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President of Venezuela, Nicolas Maduro, speaks at a press conference with international media at the Miraflores Palace in Caracas, Venezuela, Aug. 2. 2017. EFE/CRISTIAN HERNANDEZ
President of Venezuela, Nicolas Maduro, speaks at a press conference with international media at the Miraflores Palace in Caracas, Venezuela, Aug. 2. 2017. EFE/CRISTIAN HERNANDEZ

Venezuelan president plans overture to Trump

The Trump administration has already imposed sanctions on Maduro and members of his government and Washington has indicated that it is prepared to go further.

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 Venezuela's Nicolas Maduro said Tuesday that he plans to write to US President Donald Trump in a bid to reduce tensions between Caracas and Washington.

"I am going to send a letter to Trump very soon, because I'm certain that if he reads it with a little goodwill, many things can change for the good, and I want relations with the United States to change for the good," the leftist head of state told a press conference.

"I hope he reads it and I hope that ... sooner rather than later, we can have telephonic contact," Maduro said.

It was nearly two weeks ago that Maduro instructed Foreign Minister Jorge Arreaza to start the process of arranging a phone call with the US president, only for Trump to publicly reject any contact with the Venezuelan.

Denouncing Maduro as a dictator, Trump said that his administration would not rule out a "possible military option" to address the situation in Venezuela, where months of politically motivated violence have left more than 100 dead, including both supporters and opponents of the government.

"The path of the world has to be the path of dialogue," Maduro said Tuesday, though reminding reporters that his government has scheduled massive military readiness exercises for next week.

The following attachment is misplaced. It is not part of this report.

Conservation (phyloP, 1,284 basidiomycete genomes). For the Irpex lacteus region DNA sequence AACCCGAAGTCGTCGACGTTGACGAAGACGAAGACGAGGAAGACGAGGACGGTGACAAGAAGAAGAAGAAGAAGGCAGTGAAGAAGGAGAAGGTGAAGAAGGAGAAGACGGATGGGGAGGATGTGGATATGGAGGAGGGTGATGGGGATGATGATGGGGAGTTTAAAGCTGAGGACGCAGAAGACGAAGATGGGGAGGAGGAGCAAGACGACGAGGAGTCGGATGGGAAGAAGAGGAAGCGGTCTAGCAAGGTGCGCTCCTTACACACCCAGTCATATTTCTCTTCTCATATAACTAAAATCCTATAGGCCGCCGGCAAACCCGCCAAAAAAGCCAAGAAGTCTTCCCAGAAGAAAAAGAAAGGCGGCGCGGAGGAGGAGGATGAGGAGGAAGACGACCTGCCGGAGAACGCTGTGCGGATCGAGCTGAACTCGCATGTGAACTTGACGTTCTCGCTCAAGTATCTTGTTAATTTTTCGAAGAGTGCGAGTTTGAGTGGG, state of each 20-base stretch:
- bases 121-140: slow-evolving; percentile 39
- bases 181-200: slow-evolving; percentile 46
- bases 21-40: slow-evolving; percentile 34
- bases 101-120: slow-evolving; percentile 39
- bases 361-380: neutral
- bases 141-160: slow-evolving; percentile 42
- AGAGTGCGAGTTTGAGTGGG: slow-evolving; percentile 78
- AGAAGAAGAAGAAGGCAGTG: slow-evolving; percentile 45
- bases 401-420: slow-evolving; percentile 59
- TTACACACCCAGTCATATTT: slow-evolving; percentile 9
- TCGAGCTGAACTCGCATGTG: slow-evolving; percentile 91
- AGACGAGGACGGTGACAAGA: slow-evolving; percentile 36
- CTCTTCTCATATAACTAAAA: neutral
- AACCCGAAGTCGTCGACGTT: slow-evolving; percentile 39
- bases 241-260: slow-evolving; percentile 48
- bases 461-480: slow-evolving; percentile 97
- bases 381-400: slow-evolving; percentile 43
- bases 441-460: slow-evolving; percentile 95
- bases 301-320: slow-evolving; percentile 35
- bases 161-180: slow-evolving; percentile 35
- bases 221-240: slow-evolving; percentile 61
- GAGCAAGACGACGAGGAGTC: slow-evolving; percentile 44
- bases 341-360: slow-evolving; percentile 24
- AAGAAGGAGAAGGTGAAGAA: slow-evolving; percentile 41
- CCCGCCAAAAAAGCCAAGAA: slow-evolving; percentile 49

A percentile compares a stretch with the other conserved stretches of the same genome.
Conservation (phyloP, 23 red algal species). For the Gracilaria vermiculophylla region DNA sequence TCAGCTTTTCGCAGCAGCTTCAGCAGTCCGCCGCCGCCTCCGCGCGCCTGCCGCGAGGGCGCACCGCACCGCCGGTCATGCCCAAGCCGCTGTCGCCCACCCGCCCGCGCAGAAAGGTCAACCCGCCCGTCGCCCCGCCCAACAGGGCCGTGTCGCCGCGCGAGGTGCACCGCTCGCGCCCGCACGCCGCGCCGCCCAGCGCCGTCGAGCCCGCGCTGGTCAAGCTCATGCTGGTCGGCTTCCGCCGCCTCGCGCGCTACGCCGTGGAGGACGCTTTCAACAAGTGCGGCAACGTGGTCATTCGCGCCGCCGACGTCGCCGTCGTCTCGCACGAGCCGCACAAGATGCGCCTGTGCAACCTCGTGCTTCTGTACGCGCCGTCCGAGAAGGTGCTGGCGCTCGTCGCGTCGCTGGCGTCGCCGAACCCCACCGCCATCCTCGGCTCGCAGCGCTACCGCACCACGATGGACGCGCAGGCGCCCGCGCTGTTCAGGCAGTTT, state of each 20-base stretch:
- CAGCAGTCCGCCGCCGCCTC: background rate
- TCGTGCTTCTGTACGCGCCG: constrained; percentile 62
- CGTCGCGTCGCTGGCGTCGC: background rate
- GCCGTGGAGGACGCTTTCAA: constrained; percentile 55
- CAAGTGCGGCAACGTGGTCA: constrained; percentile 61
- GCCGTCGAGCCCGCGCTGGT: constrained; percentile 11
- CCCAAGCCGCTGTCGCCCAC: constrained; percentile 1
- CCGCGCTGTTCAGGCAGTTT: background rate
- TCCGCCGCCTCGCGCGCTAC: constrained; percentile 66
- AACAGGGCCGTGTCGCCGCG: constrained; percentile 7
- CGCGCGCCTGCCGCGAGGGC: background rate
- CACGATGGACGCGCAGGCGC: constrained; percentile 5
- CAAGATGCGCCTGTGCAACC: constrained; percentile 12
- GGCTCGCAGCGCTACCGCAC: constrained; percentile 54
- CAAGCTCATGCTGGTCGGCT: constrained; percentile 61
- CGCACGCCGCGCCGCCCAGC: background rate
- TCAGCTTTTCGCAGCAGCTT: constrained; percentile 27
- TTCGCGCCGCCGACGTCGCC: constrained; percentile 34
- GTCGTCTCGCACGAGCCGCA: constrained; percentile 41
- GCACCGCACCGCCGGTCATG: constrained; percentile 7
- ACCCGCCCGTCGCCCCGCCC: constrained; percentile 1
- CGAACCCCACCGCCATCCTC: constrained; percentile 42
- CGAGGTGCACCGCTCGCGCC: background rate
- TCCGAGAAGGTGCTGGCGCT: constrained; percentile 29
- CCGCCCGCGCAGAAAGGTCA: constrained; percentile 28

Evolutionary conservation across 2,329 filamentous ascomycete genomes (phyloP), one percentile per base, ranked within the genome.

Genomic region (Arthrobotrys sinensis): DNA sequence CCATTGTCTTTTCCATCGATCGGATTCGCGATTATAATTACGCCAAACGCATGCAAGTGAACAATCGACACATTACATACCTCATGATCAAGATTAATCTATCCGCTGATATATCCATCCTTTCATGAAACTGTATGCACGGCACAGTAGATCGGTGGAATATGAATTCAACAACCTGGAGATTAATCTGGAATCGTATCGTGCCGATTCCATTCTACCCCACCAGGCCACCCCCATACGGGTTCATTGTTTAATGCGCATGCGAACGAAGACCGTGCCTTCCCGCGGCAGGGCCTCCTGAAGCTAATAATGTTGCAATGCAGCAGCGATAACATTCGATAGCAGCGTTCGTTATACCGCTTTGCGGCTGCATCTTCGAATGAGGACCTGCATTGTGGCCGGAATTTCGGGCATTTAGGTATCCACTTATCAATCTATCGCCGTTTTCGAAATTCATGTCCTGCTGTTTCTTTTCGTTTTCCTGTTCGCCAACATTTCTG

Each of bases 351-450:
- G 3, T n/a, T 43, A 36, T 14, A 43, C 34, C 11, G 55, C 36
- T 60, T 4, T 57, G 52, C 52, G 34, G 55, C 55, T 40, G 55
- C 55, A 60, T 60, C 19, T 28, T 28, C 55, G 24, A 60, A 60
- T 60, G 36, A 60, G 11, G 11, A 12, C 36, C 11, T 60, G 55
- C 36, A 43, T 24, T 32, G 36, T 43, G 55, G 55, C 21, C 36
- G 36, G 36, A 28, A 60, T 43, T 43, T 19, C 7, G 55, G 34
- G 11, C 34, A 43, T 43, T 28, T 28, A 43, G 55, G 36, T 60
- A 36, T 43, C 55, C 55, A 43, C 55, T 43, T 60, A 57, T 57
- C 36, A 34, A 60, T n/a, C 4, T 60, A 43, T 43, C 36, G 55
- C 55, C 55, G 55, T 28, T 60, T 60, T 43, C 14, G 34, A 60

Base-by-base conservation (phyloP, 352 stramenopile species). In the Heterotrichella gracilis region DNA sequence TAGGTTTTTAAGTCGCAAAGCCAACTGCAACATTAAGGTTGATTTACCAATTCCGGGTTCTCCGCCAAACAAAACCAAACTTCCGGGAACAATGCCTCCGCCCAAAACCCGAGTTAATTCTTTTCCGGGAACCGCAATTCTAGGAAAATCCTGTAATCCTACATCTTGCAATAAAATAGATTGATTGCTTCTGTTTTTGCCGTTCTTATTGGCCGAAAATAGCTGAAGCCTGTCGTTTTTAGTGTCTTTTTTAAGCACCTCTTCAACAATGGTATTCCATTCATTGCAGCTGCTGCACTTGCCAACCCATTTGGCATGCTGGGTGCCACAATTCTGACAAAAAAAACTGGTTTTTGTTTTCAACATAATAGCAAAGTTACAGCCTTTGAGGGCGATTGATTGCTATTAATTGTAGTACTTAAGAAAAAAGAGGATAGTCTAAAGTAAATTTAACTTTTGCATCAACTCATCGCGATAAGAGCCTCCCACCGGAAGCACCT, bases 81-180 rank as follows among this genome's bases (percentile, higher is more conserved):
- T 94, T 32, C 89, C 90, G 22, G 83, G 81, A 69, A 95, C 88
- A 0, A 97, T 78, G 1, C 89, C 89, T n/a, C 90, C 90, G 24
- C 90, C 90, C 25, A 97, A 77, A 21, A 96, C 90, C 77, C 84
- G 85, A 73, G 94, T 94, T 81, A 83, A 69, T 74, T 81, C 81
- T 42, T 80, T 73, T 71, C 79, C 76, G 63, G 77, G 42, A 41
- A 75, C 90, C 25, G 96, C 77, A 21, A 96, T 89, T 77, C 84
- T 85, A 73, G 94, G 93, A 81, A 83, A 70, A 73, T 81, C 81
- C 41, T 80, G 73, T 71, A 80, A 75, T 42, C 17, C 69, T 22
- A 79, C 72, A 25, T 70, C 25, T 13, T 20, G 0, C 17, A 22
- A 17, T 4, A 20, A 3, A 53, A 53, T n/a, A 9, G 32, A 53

He went on to say that the Venezuelan armed forces have "various missile systems, defensive, ground-to-ground, ground-to-air, the various kinds of artillery, of anti-aircraft defense," all acquired from Russia in the framework of military cooperation.

"So I can tell you that Venezuela, together with Russia, has built a fortress for our sovereign defense because we Venezuelans - and nobody else - will defend this territory," Maduro said.

The Trump administration has already imposed sanctions on Maduro and members of his government and Washington has indicated that it is prepared to go further.

Amid public speculation about possible US measures targeting Venezuela's vital oil industry, Maduro said that he has devised a package of measures to "defend ourselves from the trade, petroleum and financial blockade that Donald Trump is going to order."

Maduro said that his government is analyzing the range of possible economic scenarios in partnership with the National Constituent Assembly, a body with sweeping powers that the opposition - supported by many foreign governments - rejects as illegitimate.

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